“But the truth is, my worst nightmares are someone’s present reality. What right do I have to be happy in a busted-up world where people are weeping over graves right this second?” says Jennifer Dukes Lee in The Happiness Dare (23). “I dare you to be happy,” she writes, while acknowledging happiness is one of our most vulnerable emotions because those nightmares can happen in flash.
In such a sad world, you’d think practicing happiness would be the ultimate selfishness. It’s not. In The Art of Happiness in a Troubled World, The Dalai Lama says happiness leads us smack dab into compassion. He says, “Not only is it the case that happy people are more willing to help others but, as I generally mention, helping others is the best way to help yourself, the best way to promote your own happiness” (259).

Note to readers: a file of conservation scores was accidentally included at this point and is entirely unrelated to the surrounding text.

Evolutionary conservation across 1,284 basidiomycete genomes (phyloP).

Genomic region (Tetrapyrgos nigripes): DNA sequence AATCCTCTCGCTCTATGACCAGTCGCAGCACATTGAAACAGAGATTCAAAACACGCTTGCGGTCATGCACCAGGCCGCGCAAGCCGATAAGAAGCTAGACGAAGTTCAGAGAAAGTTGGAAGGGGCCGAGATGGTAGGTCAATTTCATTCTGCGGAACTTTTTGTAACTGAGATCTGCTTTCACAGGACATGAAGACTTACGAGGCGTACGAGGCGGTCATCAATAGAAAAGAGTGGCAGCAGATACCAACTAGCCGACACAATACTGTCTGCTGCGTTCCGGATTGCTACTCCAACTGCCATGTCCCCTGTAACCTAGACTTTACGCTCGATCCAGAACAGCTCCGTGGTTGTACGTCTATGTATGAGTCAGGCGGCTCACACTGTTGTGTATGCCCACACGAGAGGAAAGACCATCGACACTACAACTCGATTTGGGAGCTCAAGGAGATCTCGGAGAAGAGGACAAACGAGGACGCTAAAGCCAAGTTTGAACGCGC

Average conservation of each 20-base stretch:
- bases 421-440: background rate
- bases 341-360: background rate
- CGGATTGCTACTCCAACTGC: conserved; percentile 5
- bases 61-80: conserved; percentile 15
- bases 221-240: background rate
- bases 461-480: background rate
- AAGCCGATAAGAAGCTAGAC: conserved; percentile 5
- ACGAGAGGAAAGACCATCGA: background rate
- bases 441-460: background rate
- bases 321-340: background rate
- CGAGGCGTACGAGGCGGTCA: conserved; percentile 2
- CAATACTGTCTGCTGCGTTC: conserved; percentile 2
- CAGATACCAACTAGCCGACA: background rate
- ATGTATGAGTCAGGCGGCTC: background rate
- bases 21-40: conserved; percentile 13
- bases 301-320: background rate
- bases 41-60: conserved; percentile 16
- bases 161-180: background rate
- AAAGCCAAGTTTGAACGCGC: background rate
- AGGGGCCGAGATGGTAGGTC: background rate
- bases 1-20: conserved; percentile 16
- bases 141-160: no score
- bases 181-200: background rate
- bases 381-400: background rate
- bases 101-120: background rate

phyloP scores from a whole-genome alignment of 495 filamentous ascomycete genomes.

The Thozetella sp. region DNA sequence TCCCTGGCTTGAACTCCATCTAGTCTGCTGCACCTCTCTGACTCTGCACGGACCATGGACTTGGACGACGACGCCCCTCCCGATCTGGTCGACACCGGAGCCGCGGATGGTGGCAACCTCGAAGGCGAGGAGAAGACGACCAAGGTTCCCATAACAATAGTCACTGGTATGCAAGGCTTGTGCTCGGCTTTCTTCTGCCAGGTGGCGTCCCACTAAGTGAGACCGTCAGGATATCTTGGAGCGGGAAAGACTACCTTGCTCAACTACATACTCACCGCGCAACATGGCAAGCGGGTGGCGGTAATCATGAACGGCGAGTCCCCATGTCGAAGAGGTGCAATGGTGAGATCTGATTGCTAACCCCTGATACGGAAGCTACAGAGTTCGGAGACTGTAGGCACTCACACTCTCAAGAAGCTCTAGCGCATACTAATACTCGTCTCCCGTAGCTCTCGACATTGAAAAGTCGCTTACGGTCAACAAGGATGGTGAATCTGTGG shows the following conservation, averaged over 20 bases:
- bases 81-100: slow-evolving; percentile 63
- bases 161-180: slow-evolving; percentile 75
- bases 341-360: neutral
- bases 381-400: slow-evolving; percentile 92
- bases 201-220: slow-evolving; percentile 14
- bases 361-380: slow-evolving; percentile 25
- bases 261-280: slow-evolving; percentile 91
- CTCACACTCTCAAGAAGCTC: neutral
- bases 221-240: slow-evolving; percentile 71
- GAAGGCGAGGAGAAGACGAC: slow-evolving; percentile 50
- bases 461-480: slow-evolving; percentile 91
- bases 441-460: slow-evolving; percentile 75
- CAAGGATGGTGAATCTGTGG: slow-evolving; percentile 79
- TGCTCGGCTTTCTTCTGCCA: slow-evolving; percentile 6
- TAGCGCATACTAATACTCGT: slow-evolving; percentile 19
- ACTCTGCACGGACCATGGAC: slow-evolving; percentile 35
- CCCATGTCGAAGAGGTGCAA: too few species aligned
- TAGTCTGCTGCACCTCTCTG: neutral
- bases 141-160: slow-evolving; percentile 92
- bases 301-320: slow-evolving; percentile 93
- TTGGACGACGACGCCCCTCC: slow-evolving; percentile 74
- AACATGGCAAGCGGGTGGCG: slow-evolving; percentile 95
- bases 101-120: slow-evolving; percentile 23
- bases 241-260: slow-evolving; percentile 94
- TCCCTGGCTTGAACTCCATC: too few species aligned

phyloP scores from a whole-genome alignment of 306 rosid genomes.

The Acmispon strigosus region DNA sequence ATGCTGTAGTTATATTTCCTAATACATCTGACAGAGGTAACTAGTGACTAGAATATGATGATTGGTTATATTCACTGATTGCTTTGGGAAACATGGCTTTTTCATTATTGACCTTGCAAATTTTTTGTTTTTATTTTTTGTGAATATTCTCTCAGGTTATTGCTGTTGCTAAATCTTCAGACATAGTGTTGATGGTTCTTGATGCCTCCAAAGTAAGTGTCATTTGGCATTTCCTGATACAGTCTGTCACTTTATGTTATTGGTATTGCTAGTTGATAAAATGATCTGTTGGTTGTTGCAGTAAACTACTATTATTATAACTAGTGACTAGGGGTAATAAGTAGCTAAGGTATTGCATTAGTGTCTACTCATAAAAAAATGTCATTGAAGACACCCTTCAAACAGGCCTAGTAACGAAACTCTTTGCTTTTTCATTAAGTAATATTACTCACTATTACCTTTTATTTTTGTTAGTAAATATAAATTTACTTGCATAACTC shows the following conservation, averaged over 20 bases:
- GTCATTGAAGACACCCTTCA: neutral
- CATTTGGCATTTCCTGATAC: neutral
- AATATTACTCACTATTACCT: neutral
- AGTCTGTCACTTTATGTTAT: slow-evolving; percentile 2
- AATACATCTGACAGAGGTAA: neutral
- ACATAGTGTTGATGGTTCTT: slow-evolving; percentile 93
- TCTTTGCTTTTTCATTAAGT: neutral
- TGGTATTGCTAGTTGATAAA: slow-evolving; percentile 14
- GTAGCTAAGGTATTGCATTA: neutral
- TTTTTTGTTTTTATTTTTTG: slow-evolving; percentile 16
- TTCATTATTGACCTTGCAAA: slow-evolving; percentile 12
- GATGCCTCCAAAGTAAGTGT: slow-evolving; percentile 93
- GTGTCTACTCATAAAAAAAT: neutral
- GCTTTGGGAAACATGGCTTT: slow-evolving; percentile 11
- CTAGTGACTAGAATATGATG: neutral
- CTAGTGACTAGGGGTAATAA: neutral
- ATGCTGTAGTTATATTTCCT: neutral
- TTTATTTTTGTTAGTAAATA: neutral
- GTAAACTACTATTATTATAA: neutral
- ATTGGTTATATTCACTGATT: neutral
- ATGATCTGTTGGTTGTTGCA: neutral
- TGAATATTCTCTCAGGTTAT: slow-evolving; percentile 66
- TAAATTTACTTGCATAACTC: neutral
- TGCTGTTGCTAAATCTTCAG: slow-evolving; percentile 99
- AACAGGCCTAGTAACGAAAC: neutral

Happiness researcher Sonja Lyubomirsky has said practices behind common sayings like “Try to be more optimistic,” “Don’t dwell on it too much,” and “You’d feel better if you were more appreciative” have been shown to be effective in lifting our mood significantly (88).
Because my pain was so great years ago, I asked myself how do I keep from letting other people’s cruelty from making me cruel? How do I keep from becoming a bitter old woman who drives people away?
My answer in part was to work on happiness practices such as being thankful, not ruminating, walking outdoors, and radical helpfulness. I also blessed my enemy. These practices helped me endure some terrible times, dumping me onto those green pastures and still waters we hear mentioned in Psalm 23.
I’m Katie Andraski, and this is my perspective.
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